Old Ksh1000 Currency Notes Valued At Over Ksh100 Billion Still In Circulation – CBK

Old Ksh1000 notes [Specimen]

Kenyans have returned about Ksh100 million pieces of the old Ksh1000 notes ahead of the September, 30 deadline which was issued by the Central Bank of Kenya (CBK).

Speaking in a recent interview on Citizen TV, CBK Governor Patrick Njoroge noted that the notes, which represent about 50 per cent of the old Ksh1000 notes in circulation, had been received by CBK by the end of August.

Njoroge, however, noted that the real figure will be known at the end of the ongoing exercise.

If the figure is anything to go by, it then means that Kenyans have less than a month to return over 117 million pieces of the Ksh1000 old currency notes that are still in circulation.

“It doesn’t really indicate much whatever we have now. It is quite possible some have delayed the conversation until the very last minute,” said Njoroge.

He urged all Kenyans holding the money to make haste before the window period expires as CBK will make it impossible for anyone to exchange the money after the deadline.

Read: US Embassy Now Accepting New Currency Notes After Meeting With CBK

Already the new currency notes, which were launched in June during the Mashujaa fete in Narok, are in circulation.

It’s at the same function that CBK announced that the old Ksh1000 banknotes will become obsolete on October 1.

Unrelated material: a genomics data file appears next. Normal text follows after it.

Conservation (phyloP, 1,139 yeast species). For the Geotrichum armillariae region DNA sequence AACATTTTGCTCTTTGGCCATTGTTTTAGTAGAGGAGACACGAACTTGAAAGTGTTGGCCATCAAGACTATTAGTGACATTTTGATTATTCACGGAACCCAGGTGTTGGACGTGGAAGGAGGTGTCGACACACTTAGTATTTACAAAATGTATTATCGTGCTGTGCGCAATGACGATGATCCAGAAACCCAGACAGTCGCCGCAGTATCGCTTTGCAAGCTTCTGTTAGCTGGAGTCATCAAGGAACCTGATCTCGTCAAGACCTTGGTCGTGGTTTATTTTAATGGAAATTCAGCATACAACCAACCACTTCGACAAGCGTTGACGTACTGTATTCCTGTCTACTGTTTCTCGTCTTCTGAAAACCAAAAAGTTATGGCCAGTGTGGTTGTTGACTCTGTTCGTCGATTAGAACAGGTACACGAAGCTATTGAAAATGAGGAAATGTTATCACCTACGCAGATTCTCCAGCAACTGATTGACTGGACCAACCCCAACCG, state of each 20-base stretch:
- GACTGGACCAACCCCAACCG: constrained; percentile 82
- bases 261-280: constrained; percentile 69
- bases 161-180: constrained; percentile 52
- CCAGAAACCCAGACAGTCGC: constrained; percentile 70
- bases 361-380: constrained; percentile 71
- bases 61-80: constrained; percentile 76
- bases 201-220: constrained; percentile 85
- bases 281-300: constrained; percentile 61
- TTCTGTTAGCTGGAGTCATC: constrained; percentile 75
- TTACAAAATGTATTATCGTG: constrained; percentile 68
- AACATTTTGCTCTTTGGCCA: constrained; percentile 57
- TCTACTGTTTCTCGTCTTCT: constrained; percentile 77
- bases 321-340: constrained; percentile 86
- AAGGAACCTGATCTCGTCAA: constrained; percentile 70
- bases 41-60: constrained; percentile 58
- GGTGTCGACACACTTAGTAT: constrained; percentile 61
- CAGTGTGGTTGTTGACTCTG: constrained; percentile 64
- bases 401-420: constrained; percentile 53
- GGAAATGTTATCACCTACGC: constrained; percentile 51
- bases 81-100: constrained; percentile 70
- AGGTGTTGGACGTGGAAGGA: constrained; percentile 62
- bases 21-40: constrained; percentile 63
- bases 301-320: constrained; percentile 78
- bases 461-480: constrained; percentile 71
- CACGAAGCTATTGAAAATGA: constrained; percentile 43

Njoroge, who began a country-wide sensitization on the new currency notes last month, stated that the low return rate can partly be attributed to Kenyans’ last-minute culture.

“Those notes will be mere papers come October 1. We have enough new notes in circulation, people should follow necessary procedure and exchange at nearest banks or CBK,” said Njoroge.

How to exchange the old currency notes 

In June, Njoroge stated that those who want to exchange the old notes for a value less than Ksh1 million can do so at their bank branches.

Read Also: CBK Governor Patrick Njoroge Outlines Regulations For Changing Ksh1,000 Banknotes

Kenyans without bank accounts can exchange at any branch of any bank, or even at the CBK. However, they will need to have official identification.

On the other hand, those who want to exchange amounts between Ksh1 million and Ksh5 million will need to go to their own banks.

Those who do not have bank accounts and want to exchange this amount will need to contact the CBK which will then endorse them and they can go to a designated bank branch.

Additionally, he added that people who would like to exchange amounts above Ksh5 million will need to contact the CBK.

The exercise is aimed at blocking illicit financial flow in the country.

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Written by Wycliffe Nyamasege


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